August 30, 2008
The Fat Tax
This past week, the State of Alabama announced a plan to increase monthly health insurance premiums for state employees who are obese. Media coverage questioned this, focusing on the complex nature of obesity, including the genetic predispositions of body type as well as some of the other conditions that will trigger the supplemental expense, including high blood pressure, high cholesterol and high glucose levels.
Of course it's problematic to punish someone because of a genetic predisposition. There was less discussion, though, about the growing predisposition of the government to legislate against and punish lifestyle choices, and that's the trend that feels most creepy. (That and the unasked question of how much the pharma industry was involved in this development).
We've moved our Victorian morality show from street drugs to smoking to eating, and with the trans-fat legislation on both coasts along with this Alabama initiative we're hitting the offenders at both the dealer and user levels.
The links between obesity and a number of serious health problems have been demonstrated repeatedly. I find the sedentary nature of our technocracy troubling and certainly want a nation full of fit, healthy citizens. But I also believe that people shouldn't walk three-aside on crowded city streets and I'm not petitioning my local government for relief.
I am not a libertarian. I think there are many places where the collective can render superior results for society. But I don't want my government to get in the business of telling someone to eat less or pay. We're supposed to be about choice in this country. Let people do what they want more or less and we'll pay a certain price for it, some more than others, but the alternative is far worse.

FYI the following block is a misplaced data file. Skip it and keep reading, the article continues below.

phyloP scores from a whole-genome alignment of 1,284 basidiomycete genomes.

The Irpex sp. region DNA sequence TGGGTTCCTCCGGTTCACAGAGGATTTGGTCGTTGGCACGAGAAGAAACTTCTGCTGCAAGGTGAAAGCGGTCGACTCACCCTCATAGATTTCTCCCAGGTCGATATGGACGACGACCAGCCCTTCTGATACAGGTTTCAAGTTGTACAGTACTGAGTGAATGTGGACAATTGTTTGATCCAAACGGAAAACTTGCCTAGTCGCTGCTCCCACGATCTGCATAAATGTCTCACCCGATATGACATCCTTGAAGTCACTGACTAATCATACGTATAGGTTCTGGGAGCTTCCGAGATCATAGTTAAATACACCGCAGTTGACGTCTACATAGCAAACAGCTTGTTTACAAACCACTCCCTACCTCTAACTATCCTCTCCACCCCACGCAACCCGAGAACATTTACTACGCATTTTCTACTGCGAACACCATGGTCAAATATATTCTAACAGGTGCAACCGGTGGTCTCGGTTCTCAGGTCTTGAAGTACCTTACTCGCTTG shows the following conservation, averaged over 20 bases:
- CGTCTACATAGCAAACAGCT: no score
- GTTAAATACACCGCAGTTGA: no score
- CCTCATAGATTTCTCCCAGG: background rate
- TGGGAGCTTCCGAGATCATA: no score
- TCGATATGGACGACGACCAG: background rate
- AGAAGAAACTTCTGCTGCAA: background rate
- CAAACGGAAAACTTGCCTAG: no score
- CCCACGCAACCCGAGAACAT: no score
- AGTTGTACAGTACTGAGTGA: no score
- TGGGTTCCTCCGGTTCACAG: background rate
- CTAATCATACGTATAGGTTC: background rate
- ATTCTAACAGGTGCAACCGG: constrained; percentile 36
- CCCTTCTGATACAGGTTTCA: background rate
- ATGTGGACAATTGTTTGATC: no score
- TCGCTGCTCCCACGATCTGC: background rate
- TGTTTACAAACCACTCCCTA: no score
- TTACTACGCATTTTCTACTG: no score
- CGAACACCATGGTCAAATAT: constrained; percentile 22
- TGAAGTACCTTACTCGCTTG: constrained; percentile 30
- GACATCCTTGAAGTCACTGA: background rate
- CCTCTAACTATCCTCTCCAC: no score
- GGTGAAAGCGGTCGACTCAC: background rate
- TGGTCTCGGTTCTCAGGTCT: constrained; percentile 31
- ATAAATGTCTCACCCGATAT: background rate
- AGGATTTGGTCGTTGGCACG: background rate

Where does it end? A calorie-added tax? An ice cream assessment? How about a gas tax on beans? And why not other behavior choices? Stress is more detrimental to the collective health than obesity. We can use the toll-lane approach and strap transponders to our bodies. When our systolic pressure reading goes a certain percentage above baseline we have to pay a blood-pressure toll to our local police force or first responders.
We can measure the indicators for anger and legislate a tax when we get red-faced. A lack of confidence could be assessable, or passive-aggressive behavior, or addictive tendencies. How about a negative attitude, or excessive contemplation?
Go ahead, laugh. But imagine reading in your newspaper, in the 1950s, an article about the first American suburbs, such as Levittown. Imagine some op-ed lunatic ranting about how in 50 years time this would lead to locked communities that would tell you how high your grass could grow and the exact width of the slats in your picket fence.
Or that your grandchildren living in San Francisco would someday be considered criminals for failing to separate recyclables from trash. You'd just shake your head and turn on Milton Berle.
So check back in ten years and see what they're telling us we can't do then.
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